A daughter of Group 2 winner and Group 1 Prix Vermeille-placed Light The Lights (Shirley Heights), Look De Vega’s third dam Laramie (Gulch) never won, but she was a huge success at stud, three of her six winners being Group 1 performers. Group 3 winner Satri (Mujadil) was runner-up in the Group 1 Prix Maurice de Gheest, Lawman also won the Group 1 Prix Jean Prat, while Latice is the dam of stakes winner Fencing (Street Cry) and he ran third in the Group 1 Racing Post Trophy.

First Look

After the race on Sunday, First Look’s jockey Alexis Pouchin said: “He ran really well and was cherry ripe for this race. We were beaten by a very good horse. My horse is a very good colt.” Yet to win a stakes race, the André Fabre-trained First Look has been a model of consistency at Chantilly, never out of the first two in four starts there. He won a maiden second time out at two, and was runner-up in the Group 3 Prix de Guiche. His only run, at ParisLongchamp, saw him placed in a Group 3.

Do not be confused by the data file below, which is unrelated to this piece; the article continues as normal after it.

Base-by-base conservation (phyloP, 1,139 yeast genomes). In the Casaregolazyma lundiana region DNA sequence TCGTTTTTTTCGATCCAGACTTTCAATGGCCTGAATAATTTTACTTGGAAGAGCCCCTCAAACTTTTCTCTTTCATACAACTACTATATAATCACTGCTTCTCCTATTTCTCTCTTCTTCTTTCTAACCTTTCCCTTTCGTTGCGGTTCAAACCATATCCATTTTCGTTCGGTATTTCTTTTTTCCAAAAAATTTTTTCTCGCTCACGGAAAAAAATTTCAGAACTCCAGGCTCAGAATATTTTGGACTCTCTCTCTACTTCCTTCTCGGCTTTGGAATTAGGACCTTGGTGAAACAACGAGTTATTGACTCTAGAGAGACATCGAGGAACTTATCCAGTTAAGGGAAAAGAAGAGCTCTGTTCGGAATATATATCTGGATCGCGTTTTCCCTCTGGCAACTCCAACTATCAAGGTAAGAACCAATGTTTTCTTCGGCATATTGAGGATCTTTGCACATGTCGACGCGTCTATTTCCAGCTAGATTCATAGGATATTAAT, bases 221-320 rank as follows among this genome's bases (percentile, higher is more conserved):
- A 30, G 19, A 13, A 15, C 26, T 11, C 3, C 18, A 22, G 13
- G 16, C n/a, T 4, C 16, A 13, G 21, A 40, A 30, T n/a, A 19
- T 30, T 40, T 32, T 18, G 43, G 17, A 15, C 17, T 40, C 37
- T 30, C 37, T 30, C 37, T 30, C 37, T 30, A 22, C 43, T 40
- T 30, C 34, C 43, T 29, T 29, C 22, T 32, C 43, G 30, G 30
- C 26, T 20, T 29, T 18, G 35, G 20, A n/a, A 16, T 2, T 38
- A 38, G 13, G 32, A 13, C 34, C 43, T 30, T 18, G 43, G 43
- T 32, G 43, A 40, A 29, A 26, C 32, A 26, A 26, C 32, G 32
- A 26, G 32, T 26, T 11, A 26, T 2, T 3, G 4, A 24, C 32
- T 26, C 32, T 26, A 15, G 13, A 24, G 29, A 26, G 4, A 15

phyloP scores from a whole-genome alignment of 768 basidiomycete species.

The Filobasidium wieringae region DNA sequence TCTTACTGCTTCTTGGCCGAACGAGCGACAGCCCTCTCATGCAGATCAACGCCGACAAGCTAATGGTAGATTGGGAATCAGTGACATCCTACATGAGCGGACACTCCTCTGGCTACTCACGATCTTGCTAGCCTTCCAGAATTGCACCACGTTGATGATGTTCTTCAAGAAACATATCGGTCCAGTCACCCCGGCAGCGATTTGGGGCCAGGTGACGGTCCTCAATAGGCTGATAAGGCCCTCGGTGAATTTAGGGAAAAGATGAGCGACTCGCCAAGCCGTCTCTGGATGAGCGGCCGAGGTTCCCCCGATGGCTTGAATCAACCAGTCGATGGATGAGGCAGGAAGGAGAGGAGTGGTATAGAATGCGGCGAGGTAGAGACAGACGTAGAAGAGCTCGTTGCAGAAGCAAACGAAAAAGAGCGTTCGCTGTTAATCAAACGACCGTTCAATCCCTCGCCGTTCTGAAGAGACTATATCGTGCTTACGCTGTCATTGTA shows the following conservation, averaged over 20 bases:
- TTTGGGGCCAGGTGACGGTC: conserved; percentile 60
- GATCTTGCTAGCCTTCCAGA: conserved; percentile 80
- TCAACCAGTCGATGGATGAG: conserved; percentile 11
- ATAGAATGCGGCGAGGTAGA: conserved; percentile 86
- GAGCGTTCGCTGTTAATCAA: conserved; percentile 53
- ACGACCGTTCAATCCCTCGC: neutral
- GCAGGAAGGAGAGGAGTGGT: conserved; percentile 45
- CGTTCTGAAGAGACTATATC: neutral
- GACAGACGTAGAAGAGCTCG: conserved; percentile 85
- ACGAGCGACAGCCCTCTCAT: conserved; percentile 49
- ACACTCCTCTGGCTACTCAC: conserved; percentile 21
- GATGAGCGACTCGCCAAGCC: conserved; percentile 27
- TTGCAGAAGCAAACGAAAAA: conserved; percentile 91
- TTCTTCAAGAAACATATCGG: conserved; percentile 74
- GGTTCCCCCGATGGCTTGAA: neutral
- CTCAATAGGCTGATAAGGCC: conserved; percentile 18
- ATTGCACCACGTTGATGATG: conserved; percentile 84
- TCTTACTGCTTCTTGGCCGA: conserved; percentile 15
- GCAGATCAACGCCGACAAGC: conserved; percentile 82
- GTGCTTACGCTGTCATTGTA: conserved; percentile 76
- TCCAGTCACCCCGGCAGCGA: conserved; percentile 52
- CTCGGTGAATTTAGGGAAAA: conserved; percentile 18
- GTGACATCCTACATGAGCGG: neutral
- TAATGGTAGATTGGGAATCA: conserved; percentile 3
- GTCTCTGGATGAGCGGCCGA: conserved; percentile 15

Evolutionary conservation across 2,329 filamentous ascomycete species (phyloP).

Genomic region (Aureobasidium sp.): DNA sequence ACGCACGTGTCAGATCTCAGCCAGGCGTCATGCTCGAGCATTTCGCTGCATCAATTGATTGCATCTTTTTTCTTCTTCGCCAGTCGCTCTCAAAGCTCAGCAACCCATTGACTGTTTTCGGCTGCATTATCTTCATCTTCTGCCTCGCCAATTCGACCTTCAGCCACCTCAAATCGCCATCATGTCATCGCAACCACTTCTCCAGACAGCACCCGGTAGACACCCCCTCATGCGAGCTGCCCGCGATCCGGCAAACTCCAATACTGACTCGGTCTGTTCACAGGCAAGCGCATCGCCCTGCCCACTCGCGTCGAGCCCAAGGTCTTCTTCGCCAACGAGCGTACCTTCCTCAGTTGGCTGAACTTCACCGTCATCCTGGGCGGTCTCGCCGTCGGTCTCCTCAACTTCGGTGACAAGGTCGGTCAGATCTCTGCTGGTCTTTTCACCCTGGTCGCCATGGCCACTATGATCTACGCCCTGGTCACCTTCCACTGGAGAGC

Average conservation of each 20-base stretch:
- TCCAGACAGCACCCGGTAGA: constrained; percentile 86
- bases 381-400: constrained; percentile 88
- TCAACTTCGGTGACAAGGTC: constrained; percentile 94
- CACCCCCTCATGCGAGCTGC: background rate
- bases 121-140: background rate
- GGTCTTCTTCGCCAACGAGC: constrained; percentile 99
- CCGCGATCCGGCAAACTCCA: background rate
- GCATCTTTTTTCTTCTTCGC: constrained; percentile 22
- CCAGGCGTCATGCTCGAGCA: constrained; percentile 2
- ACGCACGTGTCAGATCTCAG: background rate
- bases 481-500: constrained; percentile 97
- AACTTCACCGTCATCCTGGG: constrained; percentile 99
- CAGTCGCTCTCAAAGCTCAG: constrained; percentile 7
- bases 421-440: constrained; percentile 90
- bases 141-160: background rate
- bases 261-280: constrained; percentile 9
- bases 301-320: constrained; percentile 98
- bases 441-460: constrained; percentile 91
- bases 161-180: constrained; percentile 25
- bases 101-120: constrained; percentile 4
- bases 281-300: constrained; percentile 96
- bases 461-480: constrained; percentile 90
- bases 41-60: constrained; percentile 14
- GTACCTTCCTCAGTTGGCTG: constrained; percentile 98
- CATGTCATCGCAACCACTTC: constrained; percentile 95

Bred by Haras de la Perelle, First Look cost BBA Ireland €340,000 as a yearling, and is the second winner for his Dansili (Danehill) dam Bilissie. She was a Wertheimer homebred who won a 10-furlong listed race at Chantilly before the brothers sold her as a seven-year-old for €420,000. Bilissie is one of three stakes winners for Balladeuse (Singspiel), and here there was a special connection to another winner on the card at Chantilly on Sunday.

The Group 1 Prix Vermeille winner and stakes-producer Left Hand (Dubawi) is the best of the seven winners out of Balladeuse. Another of that mare’s daughters, Romanciere (Dansili), an own-sister to Bilissie, was placed in the Group 1 Prix Jean Romanet. They may yet be joined at the top table by Balladeuse’s three-year-old daughter Aventure (Sea The Stars) after she gained her biggest win on Sunday in the Group 3 Prix de Royaumont.

This is one of the best Wertheimer families. Balladeuse is a half-sister to Plumania (Anabaa), winner of the Group 1 Grand Prix de Paris and dam of the Group 2 winner Plumatic (Dubawi). Last year their stakes-placed half-sister Dancequest (Dansili) was responsible for the best three-year-old stayer in France when Double Major (Daiwa Major) captured the Group 1 Prix Royal-Oak.